The-Bible-TV-MiniseriesOn March 3rd, History Channel’s The Bible premiered to an impressive 14.1 million viewers. With the latest installment pulling in 11 million viewers, it’s clear that audience retention rates are just as remarkable. To put this into perspective, the premier beat the ratings for The Walking Dead and every episode has beaten Fox’s American Idol. If these numbers don’t impress you, they certainly confound Hollywood’s entertainment experts.
For industry executives, The Bible’s biblical-sized ratings are a sacred mystery. How can ratings be so high when there’s no mass audience for overtly religious mainstream programming?
Marketing Lessons to Meditate On
While the History Channel’s ratings for The Bible might have come as a surprise, it’s evident that they took advantage of a niche and exploited the opportunity. Indeed, this isn’t the first time that Hollywood has capitalized on Christian audiences, as 2004’s The Passion of the Christ raked in over $600 million to become the highest grossing R rated film in history.
Still, the History Channel’s marketing strategy should be viewed as commandments for those aiming for an audience of biblical proportions. These commandments include:
- Thou shalt plan wisely. It’s no coincidence that the final installment of the Bible doesn’t air until Easter. By taking advantage of the religious observances of Lent and Easter, the History Channel set itself up to be an entertainment hotspot for Christian audiences and anyone else interested in watching.
- Honor thy collaborations. If the celebrity names of Mark Burnett and Roma Downey weren’t involved, it’s certain that The Bible wouldn’t have received the attention it did. While not every marketing campaign such as those for small businesses can rely on celebrity power, there is strength in collaborations and B2B maneuvers.
- Thou shalt repurpose content. Obviously, The Bible is based on The Bible. By repurposing content from written word to visual work, the History Channel was able to create programming with a built in audience. While we all strive for original content, sometimes it’s important to repurpose content for specific needs.
- Remember the grassroots and reach out to them. The History Channel took advantage of the pulpit and targeted pastors, congregations, and Christian organizations in their marketing. By winning over the pulpit, they ignited a grassroots movement that did free advertising for them. For weeks before the premiere, pastors were encouraging their congregations to tune in and support the program. Have you taken advantage of grassroots marketing?
- Thou shalt not spend needlessly. With their marketing plan in place, the History Channel didn’t need to budget as aggressively as similar programs have – yet they pulled in substantially bigger ratings. Furthermore, the series cost $22 million to produce versus HBO’s $200 million for The Pacific. In short, because of careful planning and budgeting, the History Channel spent 1/10th of HBO’s budget but received 4 times the ratings. Likewise, if you plan smartly, you can save money that your competitors will waste.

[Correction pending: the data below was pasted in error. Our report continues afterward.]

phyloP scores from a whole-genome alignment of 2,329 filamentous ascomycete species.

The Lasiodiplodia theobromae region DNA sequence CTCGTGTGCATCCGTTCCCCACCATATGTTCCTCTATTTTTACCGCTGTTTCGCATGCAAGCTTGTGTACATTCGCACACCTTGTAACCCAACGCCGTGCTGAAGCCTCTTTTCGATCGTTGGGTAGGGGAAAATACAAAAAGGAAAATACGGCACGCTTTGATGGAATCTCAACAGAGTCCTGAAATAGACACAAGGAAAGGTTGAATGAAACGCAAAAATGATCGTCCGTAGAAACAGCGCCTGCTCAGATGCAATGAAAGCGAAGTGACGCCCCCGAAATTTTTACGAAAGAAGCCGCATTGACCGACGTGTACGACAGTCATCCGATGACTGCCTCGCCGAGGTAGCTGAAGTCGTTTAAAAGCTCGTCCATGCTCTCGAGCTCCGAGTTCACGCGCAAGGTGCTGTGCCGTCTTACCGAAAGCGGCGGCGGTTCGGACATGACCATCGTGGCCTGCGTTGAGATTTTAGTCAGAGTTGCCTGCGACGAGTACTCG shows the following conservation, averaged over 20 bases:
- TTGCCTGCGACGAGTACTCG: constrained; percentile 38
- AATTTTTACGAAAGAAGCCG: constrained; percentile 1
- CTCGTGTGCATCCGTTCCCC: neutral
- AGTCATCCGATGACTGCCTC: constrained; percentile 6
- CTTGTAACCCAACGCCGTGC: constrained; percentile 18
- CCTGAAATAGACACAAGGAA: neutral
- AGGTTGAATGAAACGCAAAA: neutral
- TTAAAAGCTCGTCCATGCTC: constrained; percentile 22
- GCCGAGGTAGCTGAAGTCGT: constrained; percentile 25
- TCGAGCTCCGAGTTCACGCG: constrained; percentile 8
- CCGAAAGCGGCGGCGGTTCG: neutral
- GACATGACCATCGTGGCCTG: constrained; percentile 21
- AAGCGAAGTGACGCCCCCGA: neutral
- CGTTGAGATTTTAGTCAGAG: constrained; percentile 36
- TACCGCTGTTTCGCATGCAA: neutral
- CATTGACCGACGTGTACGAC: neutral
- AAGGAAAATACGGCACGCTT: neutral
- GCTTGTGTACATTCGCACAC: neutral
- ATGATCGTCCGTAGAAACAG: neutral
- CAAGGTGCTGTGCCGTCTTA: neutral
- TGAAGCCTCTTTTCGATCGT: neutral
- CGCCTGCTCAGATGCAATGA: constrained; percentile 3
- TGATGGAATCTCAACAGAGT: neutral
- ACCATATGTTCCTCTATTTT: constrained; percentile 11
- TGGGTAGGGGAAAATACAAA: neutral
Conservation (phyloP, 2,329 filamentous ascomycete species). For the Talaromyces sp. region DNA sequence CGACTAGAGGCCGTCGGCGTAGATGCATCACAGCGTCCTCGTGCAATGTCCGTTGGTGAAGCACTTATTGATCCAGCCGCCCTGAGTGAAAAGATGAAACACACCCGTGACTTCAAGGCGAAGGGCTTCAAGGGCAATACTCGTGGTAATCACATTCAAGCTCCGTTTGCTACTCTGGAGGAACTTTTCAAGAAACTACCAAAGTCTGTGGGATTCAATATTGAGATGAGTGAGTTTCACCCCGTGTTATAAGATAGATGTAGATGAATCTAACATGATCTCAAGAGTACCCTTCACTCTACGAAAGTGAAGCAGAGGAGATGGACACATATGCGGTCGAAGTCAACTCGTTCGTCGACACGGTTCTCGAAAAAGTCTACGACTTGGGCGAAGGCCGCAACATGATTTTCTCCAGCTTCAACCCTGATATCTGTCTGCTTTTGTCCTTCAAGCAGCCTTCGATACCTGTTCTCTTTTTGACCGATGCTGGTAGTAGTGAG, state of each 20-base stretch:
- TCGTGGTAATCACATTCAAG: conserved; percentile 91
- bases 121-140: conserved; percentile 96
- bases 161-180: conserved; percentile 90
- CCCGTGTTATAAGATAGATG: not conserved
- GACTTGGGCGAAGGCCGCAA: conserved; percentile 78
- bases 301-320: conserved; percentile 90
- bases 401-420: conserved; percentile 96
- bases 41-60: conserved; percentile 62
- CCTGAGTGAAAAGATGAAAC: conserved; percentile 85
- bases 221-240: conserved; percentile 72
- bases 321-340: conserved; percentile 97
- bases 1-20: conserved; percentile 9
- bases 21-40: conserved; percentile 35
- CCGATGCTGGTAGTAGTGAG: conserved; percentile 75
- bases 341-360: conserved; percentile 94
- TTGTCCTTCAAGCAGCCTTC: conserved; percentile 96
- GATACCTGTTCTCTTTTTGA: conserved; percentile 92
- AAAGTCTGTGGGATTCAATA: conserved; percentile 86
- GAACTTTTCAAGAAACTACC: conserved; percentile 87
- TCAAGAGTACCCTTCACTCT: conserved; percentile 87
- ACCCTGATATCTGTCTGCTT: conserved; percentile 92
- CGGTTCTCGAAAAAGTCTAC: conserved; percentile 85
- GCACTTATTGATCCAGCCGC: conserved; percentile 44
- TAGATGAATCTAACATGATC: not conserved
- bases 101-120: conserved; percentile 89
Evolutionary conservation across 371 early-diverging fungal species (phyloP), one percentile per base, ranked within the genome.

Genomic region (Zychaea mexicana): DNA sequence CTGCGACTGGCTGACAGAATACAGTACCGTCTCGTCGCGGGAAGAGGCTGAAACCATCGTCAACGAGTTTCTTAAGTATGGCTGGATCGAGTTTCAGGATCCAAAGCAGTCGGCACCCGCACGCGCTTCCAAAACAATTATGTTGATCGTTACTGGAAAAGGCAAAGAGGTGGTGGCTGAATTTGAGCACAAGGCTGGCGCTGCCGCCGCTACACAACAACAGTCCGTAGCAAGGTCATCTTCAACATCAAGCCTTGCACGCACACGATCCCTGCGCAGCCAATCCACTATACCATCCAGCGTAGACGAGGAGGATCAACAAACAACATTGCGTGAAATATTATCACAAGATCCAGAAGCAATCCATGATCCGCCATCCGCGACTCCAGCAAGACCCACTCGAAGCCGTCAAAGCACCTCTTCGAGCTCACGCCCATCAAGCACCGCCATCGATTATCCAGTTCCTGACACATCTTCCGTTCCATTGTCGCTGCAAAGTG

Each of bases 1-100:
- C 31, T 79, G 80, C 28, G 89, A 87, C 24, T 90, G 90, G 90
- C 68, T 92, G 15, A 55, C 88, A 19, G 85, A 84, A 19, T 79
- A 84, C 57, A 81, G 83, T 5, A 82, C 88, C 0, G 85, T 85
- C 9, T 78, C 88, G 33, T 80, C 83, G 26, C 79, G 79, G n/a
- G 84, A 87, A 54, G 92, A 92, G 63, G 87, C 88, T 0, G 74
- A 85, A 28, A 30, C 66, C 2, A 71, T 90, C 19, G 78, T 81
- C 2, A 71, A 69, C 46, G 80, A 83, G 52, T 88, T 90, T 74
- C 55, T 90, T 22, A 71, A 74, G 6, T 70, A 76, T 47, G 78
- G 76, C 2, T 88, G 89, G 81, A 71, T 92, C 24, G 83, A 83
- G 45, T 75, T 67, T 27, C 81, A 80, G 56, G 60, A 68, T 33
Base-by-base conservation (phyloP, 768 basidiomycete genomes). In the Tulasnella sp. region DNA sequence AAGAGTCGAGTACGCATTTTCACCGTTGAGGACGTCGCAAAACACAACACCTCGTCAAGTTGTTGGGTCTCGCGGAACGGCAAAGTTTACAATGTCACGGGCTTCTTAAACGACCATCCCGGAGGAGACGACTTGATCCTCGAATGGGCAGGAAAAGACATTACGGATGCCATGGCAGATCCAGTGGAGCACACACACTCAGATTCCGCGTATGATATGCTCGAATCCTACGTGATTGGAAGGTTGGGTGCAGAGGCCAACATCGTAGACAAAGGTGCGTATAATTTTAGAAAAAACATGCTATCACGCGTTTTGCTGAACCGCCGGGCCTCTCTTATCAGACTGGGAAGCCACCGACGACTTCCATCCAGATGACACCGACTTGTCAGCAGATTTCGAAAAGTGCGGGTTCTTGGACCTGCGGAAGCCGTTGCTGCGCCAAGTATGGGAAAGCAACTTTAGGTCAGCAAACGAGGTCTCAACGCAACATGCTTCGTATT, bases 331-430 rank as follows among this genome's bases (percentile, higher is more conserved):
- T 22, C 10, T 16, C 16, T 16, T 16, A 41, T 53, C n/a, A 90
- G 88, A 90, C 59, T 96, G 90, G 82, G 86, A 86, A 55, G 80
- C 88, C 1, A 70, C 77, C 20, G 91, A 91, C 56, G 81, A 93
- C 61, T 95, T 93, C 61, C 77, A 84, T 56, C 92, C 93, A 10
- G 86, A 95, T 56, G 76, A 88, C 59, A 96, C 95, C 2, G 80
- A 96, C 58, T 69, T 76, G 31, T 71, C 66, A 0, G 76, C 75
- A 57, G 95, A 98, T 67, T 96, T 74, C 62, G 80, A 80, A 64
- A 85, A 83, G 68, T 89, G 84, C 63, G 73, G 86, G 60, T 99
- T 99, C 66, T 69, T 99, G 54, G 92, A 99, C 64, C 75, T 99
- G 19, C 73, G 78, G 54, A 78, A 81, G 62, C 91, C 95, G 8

- Thou shalt seek advice. Don’t be afraid to seek advice during your marketing campaign. The Bible had over 40 advisers and consultants during the filming and marketing plan of the project.
- Thou shalt take advantage of what people know. Whether or not people are Christian or religious, chances are they’ve heard these Bible stories. The History Channel used that to their advantage – research shows us that people respond to what they know. Whether it’s nostalgic marketing or trying to relate to a common theme, people respond to marketing they can relate to.
- Thou shalt build anticipation. Mark Burnett previewed a portion of The Bible to a Christian audience that included famous pastors and leaders. This helped build hype for the premier.
- Thou shalt make it cool. Producers Mark Burnett and Roma Downey said that they wanted to make a program that their teenage children would want to watch. By showcasing ancient texts through modern entertainment, the producers were able to sustain a large audience. Likewise, keep your marketing efforts up with the times. Avoid trendjacking or newsjacking stories that are at the end of their cycle. Always be on the forefront.
- Though shalt capitalize. Now that The Bible is halfway through its run, the History Channel shows no sign of slowing their marketing efforts. If anything, they’re ramping up for the grand finale on Easter. By capitalizing on the success they’ve experienced, they’re able to easily expand their reach.
Have you been following these commandments for your marketing strategy? Do you have any tips to add below in the comments section?
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